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Kimilu, RK, Nyang’aya JA, Onyari JM.  2011.  The effects of Temperature and Blending on the Specific Gravity and Viscosity of Jatropha Methyl Ester. AbstractWebsite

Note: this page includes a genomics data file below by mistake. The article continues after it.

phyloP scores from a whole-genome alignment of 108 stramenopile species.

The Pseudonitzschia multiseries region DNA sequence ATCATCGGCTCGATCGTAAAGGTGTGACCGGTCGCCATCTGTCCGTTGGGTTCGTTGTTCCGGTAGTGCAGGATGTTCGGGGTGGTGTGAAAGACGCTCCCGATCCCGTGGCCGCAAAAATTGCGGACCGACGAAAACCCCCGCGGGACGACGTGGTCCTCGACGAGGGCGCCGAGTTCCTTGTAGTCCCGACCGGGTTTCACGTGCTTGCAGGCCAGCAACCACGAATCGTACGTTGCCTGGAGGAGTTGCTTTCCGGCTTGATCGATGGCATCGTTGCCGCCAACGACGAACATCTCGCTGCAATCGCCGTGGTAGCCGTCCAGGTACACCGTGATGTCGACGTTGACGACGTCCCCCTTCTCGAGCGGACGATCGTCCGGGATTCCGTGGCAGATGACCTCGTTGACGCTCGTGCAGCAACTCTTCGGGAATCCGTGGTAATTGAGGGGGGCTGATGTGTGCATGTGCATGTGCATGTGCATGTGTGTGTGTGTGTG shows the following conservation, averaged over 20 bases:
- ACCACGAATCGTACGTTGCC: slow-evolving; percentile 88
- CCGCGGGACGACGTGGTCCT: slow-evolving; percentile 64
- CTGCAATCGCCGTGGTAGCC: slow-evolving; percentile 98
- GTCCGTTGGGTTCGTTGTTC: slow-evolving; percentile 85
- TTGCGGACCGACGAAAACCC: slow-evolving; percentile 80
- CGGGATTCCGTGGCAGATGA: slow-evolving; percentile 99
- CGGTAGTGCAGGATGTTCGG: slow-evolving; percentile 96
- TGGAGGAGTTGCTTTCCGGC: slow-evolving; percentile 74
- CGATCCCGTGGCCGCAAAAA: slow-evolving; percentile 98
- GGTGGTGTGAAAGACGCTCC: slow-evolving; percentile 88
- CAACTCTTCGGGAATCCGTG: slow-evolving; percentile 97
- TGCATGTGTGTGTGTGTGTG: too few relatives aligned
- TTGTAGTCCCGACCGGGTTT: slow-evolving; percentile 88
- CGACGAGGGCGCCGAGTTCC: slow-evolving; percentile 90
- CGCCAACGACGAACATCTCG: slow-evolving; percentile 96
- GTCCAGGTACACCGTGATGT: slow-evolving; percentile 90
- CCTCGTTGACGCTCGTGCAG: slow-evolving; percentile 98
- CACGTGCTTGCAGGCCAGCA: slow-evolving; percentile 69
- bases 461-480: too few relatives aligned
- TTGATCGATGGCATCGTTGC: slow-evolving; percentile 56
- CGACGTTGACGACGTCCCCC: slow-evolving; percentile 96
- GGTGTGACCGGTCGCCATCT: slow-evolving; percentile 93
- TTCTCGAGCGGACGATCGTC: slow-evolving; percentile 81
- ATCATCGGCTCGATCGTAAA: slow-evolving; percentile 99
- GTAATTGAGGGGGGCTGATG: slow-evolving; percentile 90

The specific gravity and viscosity of biodiesel fuels are key properties in determining the suitability for use of such fuels in diesel engines. Though generally higher than those of #2 diesel fuel (DF2), they have been mostly reduced by blending with DF2 and preheating to achieve comparable values as DF2. The objectives of this study were to investigate the effects of temperature and blending on specific gravity and viscosity of Jatropha methyl ester, and also investigate the effect of modifying Clements blending equation by substituting volume fraction for mass fraction. Correlation models were developed to predict the variation of specific gravity and viscosity with both temperature and % biodiesel in a blend. Blends of Jatropha methyl ester (JME) and DF2 on volume basis were prepared and investigated in the temperature range 15-60°C together with the pure fuels. Blends B20, B35, B50 and B75 were made. Specific gravity was determined using specific gravity method whereas viscosity was evaluated was determined using the Ostwald viscometer. Specific gravity of JME was found to be generally 4.83% higher than that of DF2. Blending with DF2 lowered the specific gravity significantly, and a correlation model was developed for use to approximate the specific gravity of any JME-DF2 fuel blend. Preheating the fuels lowered the specific gravity as temperature increased. Correlation models were developed to predict the specific gravity of the test fuels as function of both temperature and amount of JME in the blend. Calculating specific gravity using the Specific gravity blending equation proposed by Clements was found to give results within ± 0.5% of the measured values with mass fraction replaced by volume fraction. The viscosity of JME was found to be 42.09% higher than that of DF2. Blending with DF2 resulted in significant viscosity reduction, which varied linearly with the amount of DF2 in the blend. Correlation models were proposed to approximate the viscosity of any blend as a function temperature in the range from 15°C to 60°C, and as a function of % biodiesel. Results showed that blends with up to 50% JME conformed to both specific gravity and viscosity without the need of preheating.

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